For example, early in the second period with the score 2-1, the Finnish netminder had to make two great stops on a breakaway from Buffalo’s Brett Murray. Just about 90 seconds later, Ian Cole blasted home a slap shot off a faceoff to make the score 3-1. And 24 seconds after that? Trocheck roofed his goal to make it a 4-1 count.
Raanta has had his share of struggles in his time with the Hurricanes, though not all of them really deserve to be placed on his shoulders, such as last game against Ottawa when two of their goals were off of Hurricanes players (much like the first one tonight was, deflecting off the shoulder of his defenseman, Cole). Nothing he truly could have done on those. Still, he has allowed some goals he certainly would like back, and many of them very poorly timed, too. A large number of them seemed to be “new team, little playing time”-type jitters that will dissipate as he gets comfortable in his new system with his new teammates.
With Andersen’s unexpected absence, perhaps these back-to-back starts were just what the doctor ordered. Raanta was phenomenal against Buffalo, making 32 saves on 34 shots. The .941 save percentage (SV%) was his highest of the season (not including the four-save relief appearance against Florida), and the good ‘ol, irrefutable eye test backed up the stat sheet.
Adding to the impressiveness, Hurricanes color analyst Tripp Tracy noted that, in regards to that same “bug” sweeping the locker room, Raanta is not 100% himself right now, either. Maybe he had his own version of Michael Jordan’s legendary “Flu Game”?
Raanta has been a better-than-serviceable backup for a majority of his career. Despite the early struggles, we know there is plenty more in the tank for the veteran goalie. If he starts to look like his old self again, the goalie who posted a SV% of .919 or better in five of six seasons between 2014 and 2020, the Hurricanes will feel really good about a tandem that has mostly been carried by Andersen so far.
Hurricanes Headed Back on the Road
This trio of storylines were far from the only ones worth talking about. Sebastian Aho was his usual, stellar self in dishing out three beautiful assists. Incidentally, two of them were almost identical from-below-the-goal-line centering feeds to his countryman Teuvo Teravainen, who, after some struggles of his own, is suddenly shooting the puck like crazy. As good as his shot is, it is therefore no surprise that “Turbo” is suddenly finding twine regularly. After searching for his 100th goal for what felt like forever, once he got it, numbers 101 and 102 came in the very next game.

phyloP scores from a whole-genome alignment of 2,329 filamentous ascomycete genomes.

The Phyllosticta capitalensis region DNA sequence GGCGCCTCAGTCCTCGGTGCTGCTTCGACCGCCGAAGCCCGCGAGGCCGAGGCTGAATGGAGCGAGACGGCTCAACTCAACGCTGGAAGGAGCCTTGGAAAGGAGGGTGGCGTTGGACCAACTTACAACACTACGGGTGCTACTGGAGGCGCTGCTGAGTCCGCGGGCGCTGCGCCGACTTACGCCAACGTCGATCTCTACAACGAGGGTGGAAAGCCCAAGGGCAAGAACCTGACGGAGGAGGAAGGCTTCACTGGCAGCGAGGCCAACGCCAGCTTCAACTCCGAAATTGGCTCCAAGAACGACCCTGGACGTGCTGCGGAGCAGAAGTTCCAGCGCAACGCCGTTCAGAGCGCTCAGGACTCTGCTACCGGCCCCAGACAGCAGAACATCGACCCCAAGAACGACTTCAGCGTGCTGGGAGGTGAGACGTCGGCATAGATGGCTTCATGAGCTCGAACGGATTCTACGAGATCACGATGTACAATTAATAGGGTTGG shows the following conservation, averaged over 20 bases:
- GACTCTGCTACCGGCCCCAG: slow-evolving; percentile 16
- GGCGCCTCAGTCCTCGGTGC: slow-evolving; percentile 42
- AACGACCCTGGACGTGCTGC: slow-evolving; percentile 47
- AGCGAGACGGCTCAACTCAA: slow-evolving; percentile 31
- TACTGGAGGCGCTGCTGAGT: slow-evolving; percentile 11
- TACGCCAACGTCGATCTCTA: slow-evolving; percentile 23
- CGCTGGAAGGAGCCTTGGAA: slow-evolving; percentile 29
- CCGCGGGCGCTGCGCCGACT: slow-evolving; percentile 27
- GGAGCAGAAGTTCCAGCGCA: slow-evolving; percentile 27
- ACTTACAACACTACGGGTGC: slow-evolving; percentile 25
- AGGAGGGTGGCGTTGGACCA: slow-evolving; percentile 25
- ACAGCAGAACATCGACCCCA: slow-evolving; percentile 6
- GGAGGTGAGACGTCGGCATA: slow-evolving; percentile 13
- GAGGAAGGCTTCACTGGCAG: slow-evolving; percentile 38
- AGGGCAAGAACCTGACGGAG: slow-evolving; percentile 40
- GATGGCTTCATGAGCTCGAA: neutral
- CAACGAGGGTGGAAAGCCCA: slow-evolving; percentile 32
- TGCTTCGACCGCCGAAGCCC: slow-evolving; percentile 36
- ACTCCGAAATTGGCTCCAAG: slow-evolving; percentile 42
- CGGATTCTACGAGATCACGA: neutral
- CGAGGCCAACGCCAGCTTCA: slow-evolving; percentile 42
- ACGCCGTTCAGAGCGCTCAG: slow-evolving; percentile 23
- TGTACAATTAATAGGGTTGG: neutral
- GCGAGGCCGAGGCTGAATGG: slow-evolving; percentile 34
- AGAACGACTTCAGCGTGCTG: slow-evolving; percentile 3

Oh, and Necas did this, again, and it is just about becoming his signature move; the explosive, fast-as-lightning shot fake, to wraparound tuck (it’s actually impressive that Malcolm Subban even came close to stopping it):
The Hurricanes desperately needed this confidence boost after dropping five of their last six, and can now head to Winnipeg feeling like themselves again. This swing through Western Canada won’t be easy, as Calgary and Edmonton especially have been very successful this season. The 10-day trip will also take them through Minnesota before they return to PNC Arena for a game on Dec. 16.
The Hurricanes just completed a stellar 4-1-1 road trip about a week ago. If they can build off this game against Buffalo, the COVID situation clears up, and Svechnikov’s injury is as minor as it currently seems, perhaps they are truly ready to burst out of this offensive funk and show that the Buffalo game was not a one-off.
Every team goes through slumps over the course of an NHL season. The breaks simply wouldn’t go the Hurricanes’ way over their last few weeks. With the sticks likely to be gripped a little more loosely after this six-goal barrage, it feels like many more could be on their way now that the puck luck is turning a bit. That ought to make the next few teams on the schedule nervous; the Hurricanes just might be back.